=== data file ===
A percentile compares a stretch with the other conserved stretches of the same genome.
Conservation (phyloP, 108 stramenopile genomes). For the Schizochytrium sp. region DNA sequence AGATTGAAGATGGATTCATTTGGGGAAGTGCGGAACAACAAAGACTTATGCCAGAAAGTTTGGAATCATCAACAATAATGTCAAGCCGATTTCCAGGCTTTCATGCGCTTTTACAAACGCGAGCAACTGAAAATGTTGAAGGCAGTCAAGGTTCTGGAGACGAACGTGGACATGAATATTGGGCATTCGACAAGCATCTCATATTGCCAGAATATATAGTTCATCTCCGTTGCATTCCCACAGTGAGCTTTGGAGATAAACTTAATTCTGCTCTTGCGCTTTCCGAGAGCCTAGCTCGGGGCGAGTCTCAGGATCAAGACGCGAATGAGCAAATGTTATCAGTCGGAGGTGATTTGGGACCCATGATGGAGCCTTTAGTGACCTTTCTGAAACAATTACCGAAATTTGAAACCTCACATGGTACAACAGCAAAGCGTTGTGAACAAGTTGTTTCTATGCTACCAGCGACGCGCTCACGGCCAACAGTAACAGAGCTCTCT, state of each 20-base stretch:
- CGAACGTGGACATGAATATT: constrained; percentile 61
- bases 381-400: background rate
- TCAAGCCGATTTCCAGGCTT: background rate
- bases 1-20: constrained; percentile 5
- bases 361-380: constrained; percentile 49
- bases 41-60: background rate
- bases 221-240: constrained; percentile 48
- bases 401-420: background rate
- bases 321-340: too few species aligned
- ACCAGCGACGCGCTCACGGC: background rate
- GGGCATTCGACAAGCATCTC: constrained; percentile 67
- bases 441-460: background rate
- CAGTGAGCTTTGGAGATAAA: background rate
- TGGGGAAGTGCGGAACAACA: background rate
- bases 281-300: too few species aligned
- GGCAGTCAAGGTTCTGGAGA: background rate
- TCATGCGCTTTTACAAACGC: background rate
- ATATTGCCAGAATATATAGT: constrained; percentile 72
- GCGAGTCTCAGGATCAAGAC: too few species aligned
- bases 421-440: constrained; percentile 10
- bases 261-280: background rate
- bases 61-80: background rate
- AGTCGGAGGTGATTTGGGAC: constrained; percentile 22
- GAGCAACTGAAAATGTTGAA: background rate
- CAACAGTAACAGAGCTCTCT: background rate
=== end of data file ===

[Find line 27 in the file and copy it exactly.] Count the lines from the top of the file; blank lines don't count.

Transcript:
- CAACAGTAACAGAGCTCTCT: background rate